Interesting subject line, eh?
I’ll be honest...it was a little clickbait-y.
BUT — it’s also true.
See, I’ve been taking some MasterClass courses to get me through the cruel, cold winter.
I started with the classes on comedy (because there’s nothing funnier than having someone break down the nuts and bolts of a joke to you, right? Hehe...heh...no.)
The first class I took was the Steve Martin one, as his name was what caught my eye around this course collection in the first place. His lessons were pretty good, but overall it felt a little fluffy. The advice was a bit generic and stuff you could glean on your own by watching people do stand-up.
I’ll give him some credit: I think it’s hard to teach a skill like comedy when:
1) It comes naturally to you, so it’s difficult to reverse engineer for other people
2) You have a very specific type of humor that works for you as an individual (which Steve Martin definitely does)
So, next I moved on to the comedy class taught by Judd Apatow, which was more writing-focused. I liked his Netflix special and thought it’d be interesting to compare the two courses and teaching styles.
When I dove into Judd’s class (yes, we’re on a first name basis now), right away it felt different. Rather than approaching things from a high level, he dove right into practical, actionable tips.
What I noticed right off the bat: These weren't just good tips for writing comedy. This was good advice for writing in general.
So I started taking notes. Today, I want to share them with you (you know, in case you don’t have access to MasterClass...or the time to sit through 10+ lessons.)
Here’s what Judd Apatow taught me about writing.
1. Find the people who’re doing what you wanna do and ask them a lot of questions.
As a young guy, Judd’s mom worked at a comedy club, which got him insider access to the visiting comedians. He often interviewed them before or after their shows, asking questions about how they learned to write comedy, what tips and tricks they’d found worked well, and secrets to performing.
This was a great way for him to network and build relationships with established comedians and helped him figure out how they got from point A to point B in their careers.
This is a smart thing for any writer to do, too. (I even tweeted about this.) Reaching out to people who’ve found success and learning from them is a brilliant way to figure out how you can do the same. This might happen via:
Hosting a podcast where you interview guests
Putting together a newsletter or blog that includes a Q&A with different authority figures
Doing a video series where you chat with established experts
All of these things help you get insider knowledge, while offering the guest the perk of some exposure as well. The best part: It doesn’t even matter if you have a huge audience for it. It’s an A+ learning experience for you and a doorway to access you might not otherwise have.
2. Have a “take.”
Most iconic comedians have a very signature style or approach. Think of Chris Rock. Think of Jerry Seinfield. You know those delivery styles. You know their cadence. You know their voices.
In line with that, it's important for you to figure out the WHY behind your own writing. You have to be able to answer fundamental questions such as:
What do you think about [topic you’re writing about]? Have you thought long enough to form an opinion around what you’re writing about? If not, push pause and do that. You might find your perspective goes against common consensus and gives you something interesting to say. Opposition is fine--just be able to back up your position.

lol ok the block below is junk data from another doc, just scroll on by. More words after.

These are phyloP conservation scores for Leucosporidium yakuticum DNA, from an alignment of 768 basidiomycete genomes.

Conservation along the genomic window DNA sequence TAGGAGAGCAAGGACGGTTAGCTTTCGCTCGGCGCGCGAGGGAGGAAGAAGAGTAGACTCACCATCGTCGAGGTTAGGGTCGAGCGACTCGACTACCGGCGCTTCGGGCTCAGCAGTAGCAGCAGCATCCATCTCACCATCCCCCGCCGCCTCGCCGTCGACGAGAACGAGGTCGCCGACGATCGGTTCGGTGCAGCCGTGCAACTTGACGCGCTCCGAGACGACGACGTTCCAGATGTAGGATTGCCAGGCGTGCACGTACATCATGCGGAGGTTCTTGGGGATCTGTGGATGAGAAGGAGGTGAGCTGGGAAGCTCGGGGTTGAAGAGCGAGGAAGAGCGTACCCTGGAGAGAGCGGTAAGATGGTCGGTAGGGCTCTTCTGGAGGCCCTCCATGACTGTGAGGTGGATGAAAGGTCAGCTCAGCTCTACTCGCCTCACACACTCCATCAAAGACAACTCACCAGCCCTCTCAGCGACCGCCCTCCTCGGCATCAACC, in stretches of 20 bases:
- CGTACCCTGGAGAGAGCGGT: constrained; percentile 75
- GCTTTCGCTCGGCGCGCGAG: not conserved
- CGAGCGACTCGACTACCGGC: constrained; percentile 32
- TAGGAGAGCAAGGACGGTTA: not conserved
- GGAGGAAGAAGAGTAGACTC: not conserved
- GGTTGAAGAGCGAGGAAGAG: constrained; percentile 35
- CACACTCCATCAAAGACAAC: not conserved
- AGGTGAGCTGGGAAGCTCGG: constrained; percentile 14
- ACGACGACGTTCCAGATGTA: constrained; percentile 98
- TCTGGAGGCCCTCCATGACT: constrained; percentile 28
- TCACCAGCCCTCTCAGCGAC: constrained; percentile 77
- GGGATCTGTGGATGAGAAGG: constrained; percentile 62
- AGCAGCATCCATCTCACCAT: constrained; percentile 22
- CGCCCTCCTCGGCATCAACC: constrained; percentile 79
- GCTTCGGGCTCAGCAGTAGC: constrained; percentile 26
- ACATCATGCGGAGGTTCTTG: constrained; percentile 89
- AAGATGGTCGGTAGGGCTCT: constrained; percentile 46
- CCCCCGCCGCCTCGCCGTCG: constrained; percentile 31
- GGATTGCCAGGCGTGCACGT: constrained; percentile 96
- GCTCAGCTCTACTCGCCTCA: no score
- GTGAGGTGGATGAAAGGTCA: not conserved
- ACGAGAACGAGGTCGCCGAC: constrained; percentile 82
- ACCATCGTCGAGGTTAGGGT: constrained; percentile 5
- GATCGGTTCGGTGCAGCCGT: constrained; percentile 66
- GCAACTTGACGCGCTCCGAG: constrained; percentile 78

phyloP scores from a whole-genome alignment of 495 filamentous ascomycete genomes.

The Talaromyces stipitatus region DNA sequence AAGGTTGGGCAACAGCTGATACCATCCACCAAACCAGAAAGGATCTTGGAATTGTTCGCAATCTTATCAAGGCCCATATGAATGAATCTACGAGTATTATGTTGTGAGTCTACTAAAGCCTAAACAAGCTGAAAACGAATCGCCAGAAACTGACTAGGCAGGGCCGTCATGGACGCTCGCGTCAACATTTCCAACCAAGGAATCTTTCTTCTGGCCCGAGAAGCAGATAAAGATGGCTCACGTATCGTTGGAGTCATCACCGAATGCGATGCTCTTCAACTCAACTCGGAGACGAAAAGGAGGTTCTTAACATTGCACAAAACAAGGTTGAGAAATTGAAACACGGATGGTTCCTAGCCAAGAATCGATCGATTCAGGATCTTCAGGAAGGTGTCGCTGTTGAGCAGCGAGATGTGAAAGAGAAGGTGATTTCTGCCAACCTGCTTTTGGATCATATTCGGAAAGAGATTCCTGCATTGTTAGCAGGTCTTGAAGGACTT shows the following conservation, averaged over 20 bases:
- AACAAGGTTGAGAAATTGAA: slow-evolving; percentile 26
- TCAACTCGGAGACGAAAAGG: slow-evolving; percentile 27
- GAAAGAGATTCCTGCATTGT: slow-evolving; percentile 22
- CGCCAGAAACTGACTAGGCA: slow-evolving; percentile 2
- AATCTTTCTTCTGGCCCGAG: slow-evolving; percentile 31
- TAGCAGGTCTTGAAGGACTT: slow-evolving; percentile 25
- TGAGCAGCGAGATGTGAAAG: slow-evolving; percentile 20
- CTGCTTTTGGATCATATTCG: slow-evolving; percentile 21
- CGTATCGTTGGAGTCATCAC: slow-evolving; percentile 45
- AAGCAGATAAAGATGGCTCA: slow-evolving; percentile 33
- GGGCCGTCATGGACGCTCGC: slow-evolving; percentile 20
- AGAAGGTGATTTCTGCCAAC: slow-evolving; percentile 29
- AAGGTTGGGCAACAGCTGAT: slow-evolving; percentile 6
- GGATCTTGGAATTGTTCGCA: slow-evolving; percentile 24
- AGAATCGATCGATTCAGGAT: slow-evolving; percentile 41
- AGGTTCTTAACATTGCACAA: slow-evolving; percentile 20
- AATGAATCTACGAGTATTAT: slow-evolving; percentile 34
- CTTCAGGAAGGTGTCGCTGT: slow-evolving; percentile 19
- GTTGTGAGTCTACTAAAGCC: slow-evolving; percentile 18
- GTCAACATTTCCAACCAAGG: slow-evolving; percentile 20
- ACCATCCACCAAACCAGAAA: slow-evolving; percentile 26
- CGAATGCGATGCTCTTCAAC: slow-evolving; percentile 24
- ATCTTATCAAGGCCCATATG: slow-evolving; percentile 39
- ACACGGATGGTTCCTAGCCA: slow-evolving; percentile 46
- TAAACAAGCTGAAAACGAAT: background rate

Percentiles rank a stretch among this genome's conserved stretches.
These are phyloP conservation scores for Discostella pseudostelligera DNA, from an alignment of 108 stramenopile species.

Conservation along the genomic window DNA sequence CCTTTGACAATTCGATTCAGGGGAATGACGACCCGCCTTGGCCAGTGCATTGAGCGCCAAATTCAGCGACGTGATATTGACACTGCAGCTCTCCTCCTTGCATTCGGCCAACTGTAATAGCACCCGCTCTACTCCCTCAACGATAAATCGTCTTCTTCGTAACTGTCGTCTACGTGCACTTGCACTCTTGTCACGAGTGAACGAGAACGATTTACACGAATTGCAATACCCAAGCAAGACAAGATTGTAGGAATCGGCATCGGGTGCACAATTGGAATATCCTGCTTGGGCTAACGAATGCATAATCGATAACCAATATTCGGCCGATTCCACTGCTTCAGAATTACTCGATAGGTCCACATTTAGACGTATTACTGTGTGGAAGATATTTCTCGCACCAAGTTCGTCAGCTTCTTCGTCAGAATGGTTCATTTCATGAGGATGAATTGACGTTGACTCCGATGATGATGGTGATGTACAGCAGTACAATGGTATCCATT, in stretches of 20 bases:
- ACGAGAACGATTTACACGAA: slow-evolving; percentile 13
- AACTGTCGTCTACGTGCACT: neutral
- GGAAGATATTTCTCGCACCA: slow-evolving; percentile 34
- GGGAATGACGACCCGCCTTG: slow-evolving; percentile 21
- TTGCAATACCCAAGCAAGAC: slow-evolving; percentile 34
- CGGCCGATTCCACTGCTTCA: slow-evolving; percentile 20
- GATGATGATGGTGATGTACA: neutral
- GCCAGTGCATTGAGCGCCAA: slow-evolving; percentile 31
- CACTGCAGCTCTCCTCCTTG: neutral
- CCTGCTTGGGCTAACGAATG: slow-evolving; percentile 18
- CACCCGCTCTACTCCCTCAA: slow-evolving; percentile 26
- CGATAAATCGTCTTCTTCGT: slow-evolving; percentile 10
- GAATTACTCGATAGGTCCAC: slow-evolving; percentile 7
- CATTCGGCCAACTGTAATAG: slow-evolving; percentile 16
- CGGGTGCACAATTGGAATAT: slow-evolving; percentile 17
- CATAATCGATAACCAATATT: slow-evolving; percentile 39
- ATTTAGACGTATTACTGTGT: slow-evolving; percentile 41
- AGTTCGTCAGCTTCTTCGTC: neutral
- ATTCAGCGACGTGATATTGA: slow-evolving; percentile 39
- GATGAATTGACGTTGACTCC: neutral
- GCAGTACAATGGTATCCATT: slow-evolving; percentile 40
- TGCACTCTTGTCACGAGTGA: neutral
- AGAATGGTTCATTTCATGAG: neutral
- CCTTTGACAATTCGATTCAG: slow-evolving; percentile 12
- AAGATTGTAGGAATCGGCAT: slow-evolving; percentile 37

Why do you like what you like? Defining your taste as a writer means knowing what works and what doesn’t for you (and why.) For example: Do you like something because it’s similar to you? Or because it’s wildly different? Nail that down, then play it up.
What’s your angle? Your writing voice should be uniquely yours. That means you need an angle and a signature style. Are you sarcastic? Sardonic? Quirky? Take the voice in your head and translate that into your writing.
As you add clarity around who you are as a writer, your audience will be better able to identify your unique “take” and/or writing voice and pick it out of a crowd.
3. Look at writing like it’s a job.
Judd said that the best performers he watched and talked to were ones who approached writing as if it were a job, just like anything else. They didn’t ‘wing it’ on stage; they sat down for a few hours every day and worked on writing their material.
Some even followed a mathematic-like formula where they’d start with a piece that worked and then plug in different variables until they found the best (and funniest) end result.
For example:My wife says I am lazy on the weekends, so I __________. The blank would then be filled with 50+ variations on a punchline. From there, he/she could whittle things down to the punchiest end result.
So, see? Even comedians have to practice and look at writing as if it were a job. Practice makes perfect (and devotion to your craft pays off.)
These were the biggest takeaways I got from the first few lessons of the Judd Apatow course, but there are lots of other good nuggets in there too.
If, like a standup comedian, you’re looking for an audience to give you some feedback on how your writing is performing, I’ve been offering up critiques and would be happy to give you some notes.
All I ask is that you send me a screenshot showing you donated $10 or more to my local no-kill animal shelter, PAWS. They save hundreds of pets every year and help them find new homes (which is amazing!) but are always just scraping by.
You get some honest feedback, cute cats and dogs get food and blankies. Win-win, right? Right.
This article originally appeared in my newsletter, A Cup of Copy. Sign up and get these free tips sent right to your inbox every other Wednesday.